Passenger vehicles are only one piece of the puzzle as transportation evolves to be cleaner and more automated. Along with people, a whole lot of goods travel by road as well.
, medium- and heavy-duty trucks accounted for 23 percent of greenhouse gas emissions within the transportation sector in the US. Switching over to electric power will help reduce those emissions, and employing autonomous driving technology will make shipping safer and more efficient. It just might not be pretty, though.
Take, for instance, the T-Pod prototype from Swedish company
. This giant box on wheels is the company’s electric, self-driving truck, which it unveiled this week, as
. It’s about 23 feet long, and can hold 15 standard pallets. Its 200-kWh battery provides up to 124 miles on a charge. There are no windows. There’s not even a place for a driver to sit.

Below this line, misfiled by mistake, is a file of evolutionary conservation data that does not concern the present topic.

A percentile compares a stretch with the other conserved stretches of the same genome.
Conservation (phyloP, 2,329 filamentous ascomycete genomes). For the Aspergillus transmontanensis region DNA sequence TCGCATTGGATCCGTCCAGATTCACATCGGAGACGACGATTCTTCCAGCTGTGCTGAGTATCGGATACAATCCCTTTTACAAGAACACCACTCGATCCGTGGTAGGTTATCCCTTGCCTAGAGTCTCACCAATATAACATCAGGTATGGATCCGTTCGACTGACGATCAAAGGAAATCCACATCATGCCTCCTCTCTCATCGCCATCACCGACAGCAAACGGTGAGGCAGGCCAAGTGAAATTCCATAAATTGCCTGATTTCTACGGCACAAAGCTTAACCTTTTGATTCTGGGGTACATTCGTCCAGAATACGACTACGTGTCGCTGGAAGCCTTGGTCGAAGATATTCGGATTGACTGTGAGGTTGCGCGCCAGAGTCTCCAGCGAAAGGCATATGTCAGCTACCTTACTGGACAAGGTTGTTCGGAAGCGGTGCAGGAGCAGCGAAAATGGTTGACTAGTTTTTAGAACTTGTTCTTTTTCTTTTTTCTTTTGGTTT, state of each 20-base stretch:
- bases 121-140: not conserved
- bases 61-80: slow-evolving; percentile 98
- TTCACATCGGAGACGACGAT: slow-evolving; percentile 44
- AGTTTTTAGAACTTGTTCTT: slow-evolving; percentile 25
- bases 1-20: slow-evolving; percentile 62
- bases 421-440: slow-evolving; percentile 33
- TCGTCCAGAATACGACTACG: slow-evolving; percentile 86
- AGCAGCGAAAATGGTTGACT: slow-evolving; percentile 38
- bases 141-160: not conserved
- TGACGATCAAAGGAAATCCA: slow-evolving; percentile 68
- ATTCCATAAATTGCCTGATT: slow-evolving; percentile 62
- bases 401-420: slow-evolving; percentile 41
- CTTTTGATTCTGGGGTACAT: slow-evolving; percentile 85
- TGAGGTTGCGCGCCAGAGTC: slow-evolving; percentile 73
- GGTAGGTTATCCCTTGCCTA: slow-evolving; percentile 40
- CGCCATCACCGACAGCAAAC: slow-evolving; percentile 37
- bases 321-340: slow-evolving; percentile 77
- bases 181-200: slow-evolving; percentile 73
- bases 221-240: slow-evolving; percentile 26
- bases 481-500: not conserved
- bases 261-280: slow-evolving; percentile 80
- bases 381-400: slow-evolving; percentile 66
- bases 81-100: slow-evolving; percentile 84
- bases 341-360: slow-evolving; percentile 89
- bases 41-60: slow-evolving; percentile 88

The T-Pod is able to drive itself on highways, but when it gets onto city streets, a human takes over the driving duties remotely.
Here’s the remote driving station. The remote operation abilities of the T-pod allow drivers to monitor and operate multiple T-pods at once. http://pic.twitter.com/AhLWIPw1CL
â€” Einride (@TeamEinride) July 5, 2017
Einride is currently developing the charging infrastructure for its T-Pod, and plans to have a finished truck available to customers later this year. By 2020, the company plans to have 200 T-Pods operating on a route between the cities of Gothenburg and Helsingborg, Sweden, moving 2 million pallets of goods per year. It seems ambitious, but Einride will have to move quickly to keep up with the competition.
, Waymo, and fellow Swedish company
are all working on driverless trucks as well.
from Autoblog http://ift.tt/2tNzxML